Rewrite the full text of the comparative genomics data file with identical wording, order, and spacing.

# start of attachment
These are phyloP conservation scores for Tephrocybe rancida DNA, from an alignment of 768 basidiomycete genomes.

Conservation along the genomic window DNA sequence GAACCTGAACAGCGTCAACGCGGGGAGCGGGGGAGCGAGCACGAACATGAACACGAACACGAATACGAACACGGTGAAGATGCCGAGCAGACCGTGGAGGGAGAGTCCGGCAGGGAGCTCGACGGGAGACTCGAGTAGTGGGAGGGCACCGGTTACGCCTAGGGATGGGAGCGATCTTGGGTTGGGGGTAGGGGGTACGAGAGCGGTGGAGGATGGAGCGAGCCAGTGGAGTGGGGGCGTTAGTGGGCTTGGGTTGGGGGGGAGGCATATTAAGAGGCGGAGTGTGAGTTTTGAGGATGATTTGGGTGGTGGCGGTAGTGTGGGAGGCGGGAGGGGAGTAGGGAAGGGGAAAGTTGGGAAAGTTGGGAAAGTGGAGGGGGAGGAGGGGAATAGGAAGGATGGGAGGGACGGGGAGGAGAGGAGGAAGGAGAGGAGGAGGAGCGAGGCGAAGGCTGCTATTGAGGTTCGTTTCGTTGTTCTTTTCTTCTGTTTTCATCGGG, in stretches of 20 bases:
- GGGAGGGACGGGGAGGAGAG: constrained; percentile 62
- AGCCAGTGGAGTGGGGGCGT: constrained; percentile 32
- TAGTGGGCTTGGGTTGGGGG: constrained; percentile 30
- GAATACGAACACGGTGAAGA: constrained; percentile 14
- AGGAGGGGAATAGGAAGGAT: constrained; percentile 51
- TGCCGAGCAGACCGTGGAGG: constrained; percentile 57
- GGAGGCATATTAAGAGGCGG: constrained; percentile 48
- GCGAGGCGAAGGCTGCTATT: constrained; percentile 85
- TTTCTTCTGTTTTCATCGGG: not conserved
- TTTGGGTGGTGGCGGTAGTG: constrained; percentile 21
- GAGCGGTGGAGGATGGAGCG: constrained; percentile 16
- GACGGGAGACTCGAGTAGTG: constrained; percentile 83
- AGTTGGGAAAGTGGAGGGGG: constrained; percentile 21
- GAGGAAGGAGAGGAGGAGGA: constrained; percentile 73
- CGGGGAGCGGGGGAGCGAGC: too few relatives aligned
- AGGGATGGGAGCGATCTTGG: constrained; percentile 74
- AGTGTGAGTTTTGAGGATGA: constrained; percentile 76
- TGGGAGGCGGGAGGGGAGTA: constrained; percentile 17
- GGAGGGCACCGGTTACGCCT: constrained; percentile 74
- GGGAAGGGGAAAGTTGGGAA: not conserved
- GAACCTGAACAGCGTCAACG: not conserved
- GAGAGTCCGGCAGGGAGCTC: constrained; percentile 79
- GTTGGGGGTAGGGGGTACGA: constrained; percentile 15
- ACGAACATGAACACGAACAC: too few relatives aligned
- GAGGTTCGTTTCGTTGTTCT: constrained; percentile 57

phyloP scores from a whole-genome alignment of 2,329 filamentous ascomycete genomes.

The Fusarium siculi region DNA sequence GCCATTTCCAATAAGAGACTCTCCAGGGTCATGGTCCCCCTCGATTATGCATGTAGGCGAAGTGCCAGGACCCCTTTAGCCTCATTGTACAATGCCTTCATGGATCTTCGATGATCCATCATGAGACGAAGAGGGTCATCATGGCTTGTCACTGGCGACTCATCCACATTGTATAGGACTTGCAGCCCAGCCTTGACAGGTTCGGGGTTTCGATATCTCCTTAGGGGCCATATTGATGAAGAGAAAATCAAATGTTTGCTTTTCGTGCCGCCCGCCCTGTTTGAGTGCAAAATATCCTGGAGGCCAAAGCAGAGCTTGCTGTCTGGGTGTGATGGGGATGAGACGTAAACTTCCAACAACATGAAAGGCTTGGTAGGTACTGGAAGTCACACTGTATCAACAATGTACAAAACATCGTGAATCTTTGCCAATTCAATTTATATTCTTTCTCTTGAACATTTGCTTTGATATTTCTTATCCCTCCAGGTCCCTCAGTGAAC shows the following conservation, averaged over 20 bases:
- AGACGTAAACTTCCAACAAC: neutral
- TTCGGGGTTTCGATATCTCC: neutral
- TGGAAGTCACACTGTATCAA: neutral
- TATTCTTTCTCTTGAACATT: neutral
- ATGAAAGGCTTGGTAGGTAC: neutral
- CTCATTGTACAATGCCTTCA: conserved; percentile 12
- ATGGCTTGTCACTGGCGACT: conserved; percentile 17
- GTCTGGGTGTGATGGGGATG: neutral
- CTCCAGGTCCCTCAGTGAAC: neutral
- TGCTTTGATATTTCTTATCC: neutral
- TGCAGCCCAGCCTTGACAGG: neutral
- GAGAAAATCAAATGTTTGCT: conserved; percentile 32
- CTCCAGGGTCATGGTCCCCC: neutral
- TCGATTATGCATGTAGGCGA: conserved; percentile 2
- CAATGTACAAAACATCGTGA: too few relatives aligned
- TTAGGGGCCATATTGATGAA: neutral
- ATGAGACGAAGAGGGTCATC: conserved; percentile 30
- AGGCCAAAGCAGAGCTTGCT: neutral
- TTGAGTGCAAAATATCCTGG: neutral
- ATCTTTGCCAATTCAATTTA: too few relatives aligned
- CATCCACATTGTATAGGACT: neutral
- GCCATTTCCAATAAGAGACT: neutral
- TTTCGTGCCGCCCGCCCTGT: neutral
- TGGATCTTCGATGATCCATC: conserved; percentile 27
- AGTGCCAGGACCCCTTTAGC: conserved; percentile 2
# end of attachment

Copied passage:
These are phyloP conservation scores for Tephrocybe rancida DNA, from an alignment of 768 basidiomycete genomes.

Conservation along the genomic window DNA sequence GAACCTGAACAGCGTCAACGCGGGGAGCGGGGGAGCGAGCACGAACATGAACACGAACACGAATACGAACACGGTGAAGATGCCGAGCAGACCGTGGAGGGAGAGTCCGGCAGGGAGCTCGACGGGAGACTCGAGTAGTGGGAGGGCACCGGTTACGCCTAGGGATGGGAGCGATCTTGGGTTGGGGGTAGGGGGTACGAGAGCGGTGGAGGATGGAGCGAGCCAGTGGAGTGGGGGCGTTAGTGGGCTTGGGTTGGGGGGGAGGCATATTAAGAGGCGGAGTGTGAGTTTTGAGGATGATTTGGGTGGTGGCGGTAGTGTGGGAGGCGGGAGGGGAGTAGGGAAGGGGAAAGTTGGGAAAGTTGGGAAAGTGGAGGGGGAGGAGGGGAATAGGAAGGATGGGAGGGACGGGGAGGAGAGGAGGAAGGAGAGGAGGAGGAGCGAGGCGAAGGCTGCTATTGAGGTTCGTTTCGTTGTTCTTTTCTTCTGTTTTCATCGGG, in stretches of 20 bases:
- GGGAGGGACGGGGAGGAGAG: constrained; percentile 62
- AGCCAGTGGAGTGGGGGCGT: constrained; percentile 32
- TAGTGGGCTTGGGTTGGGGG: constrained; percentile 30
- GAATACGAACACGGTGAAGA: constrained; percentile 14
- AGGAGGGGAATAGGAAGGAT: constrained; percentile 51
- TGCCGAGCAGACCGTGGAGG: constrained; percentile 57
- GGAGGCATATTAAGAGGCGG: constrained; percentile 48
- GCGAGGCGAAGGCTGCTATT: constrained; percentile 85
- TTTCTTCTGTTTTCATCGGG: not conserved
- TTTGGGTGGTGGCGGTAGTG: constrained; percentile 21
- GAGCGGTGGAGGATGGAGCG: constrained; percentile 16
- GACGGGAGACTCGAGTAGTG: constrained; percentile 83
- AGTTGGGAAAGTGGAGGGGG: constrained; percentile 21
- GAGGAAGGAGAGGAGGAGGA: constrained; percentile 73
- CGGGGAGCGGGGGAGCGAGC: too few relatives aligned
- AGGGATGGGAGCGATCTTGG: constrained; percentile 74
- AGTGTGAGTTTTGAGGATGA: constrained; percentile 76
- TGGGAGGCGGGAGGGGAGTA: constrained; percentile 17
- GGAGGGCACCGGTTACGCCT: constrained; percentile 74
- GGGAAGGGGAAAGTTGGGAA: not conserved
- GAACCTGAACAGCGTCAACG: not conserved
- GAGAGTCCGGCAGGGAGCTC: constrained; percentile 79
- GTTGGGGGTAGGGGGTACGA: constrained; percentile 15
- ACGAACATGAACACGAACAC: too few relatives aligned
- GAGGTTCGTTTCGTTGTTCT: constrained; percentile 57

phyloP scores from a whole-genome alignment of 2,329 filamentous ascomycete genomes.

The Fusarium siculi region DNA sequence GCCATTTCCAATAAGAGACTCTCCAGGGTCATGGTCCCCCTCGATTATGCATGTAGGCGAAGTGCCAGGACCCCTTTAGCCTCATTGTACAATGCCTTCATGGATCTTCGATGATCCATCATGAGACGAAGAGGGTCATCATGGCTTGTCACTGGCGACTCATCCACATTGTATAGGACTTGCAGCCCAGCCTTGACAGGTTCGGGGTTTCGATATCTCCTTAGGGGCCATATTGATGAAGAGAAAATCAAATGTTTGCTTTTCGTGCCGCCCGCCCTGTTTGAGTGCAAAATATCCTGGAGGCCAAAGCAGAGCTTGCTGTCTGGGTGTGATGGGGATGAGACGTAAACTTCCAACAACATGAAAGGCTTGGTAGGTACTGGAAGTCACACTGTATCAACAATGTACAAAACATCGTGAATCTTTGCCAATTCAATTTATATTCTTTCTCTTGAACATTTGCTTTGATATTTCTTATCCCTCCAGGTCCCTCAGTGAAC shows the following conservation, averaged over 20 bases:
- AGACGTAAACTTCCAACAAC: neutral
- TTCGGGGTTTCGATATCTCC: neutral
- TGGAAGTCACACTGTATCAA: neutral
- TATTCTTTCTCTTGAACATT: neutral
- ATGAAAGGCTTGGTAGGTAC: neutral
- CTCATTGTACAATGCCTTCA: conserved; percentile 12
- ATGGCTTGTCACTGGCGACT: conserved; percentile 17
- GTCTGGGTGTGATGGGGATG: neutral
- CTCCAGGTCCCTCAGTGAAC: neutral
- TGCTTTGATATTTCTTATCC: neutral
- TGCAGCCCAGCCTTGACAGG: neutral
- GAGAAAATCAAATGTTTGCT: conserved; percentile 32
- CTCCAGGGTCATGGTCCCCC: neutral
- TCGATTATGCATGTAGGCGA: conserved; percentile 2
- CAATGTACAAAACATCGTGA: too few relatives aligned
- TTAGGGGCCATATTGATGAA: neutral
- ATGAGACGAAGAGGGTCATC: conserved; percentile 30
- AGGCCAAAGCAGAGCTTGCT: neutral
- TTGAGTGCAAAATATCCTGG: neutral
- ATCTTTGCCAATTCAATTTA: too few relatives aligned
- CATCCACATTGTATAGGACT: neutral
- GCCATTTCCAATAAGAGACT: neutral
- TTTCGTGCCGCCCGCCCTGT: neutral
- TGGATCTTCGATGATCCATC: conserved; percentile 27
- AGTGCCAGGACCCCTTTAGC: conserved; percentile 2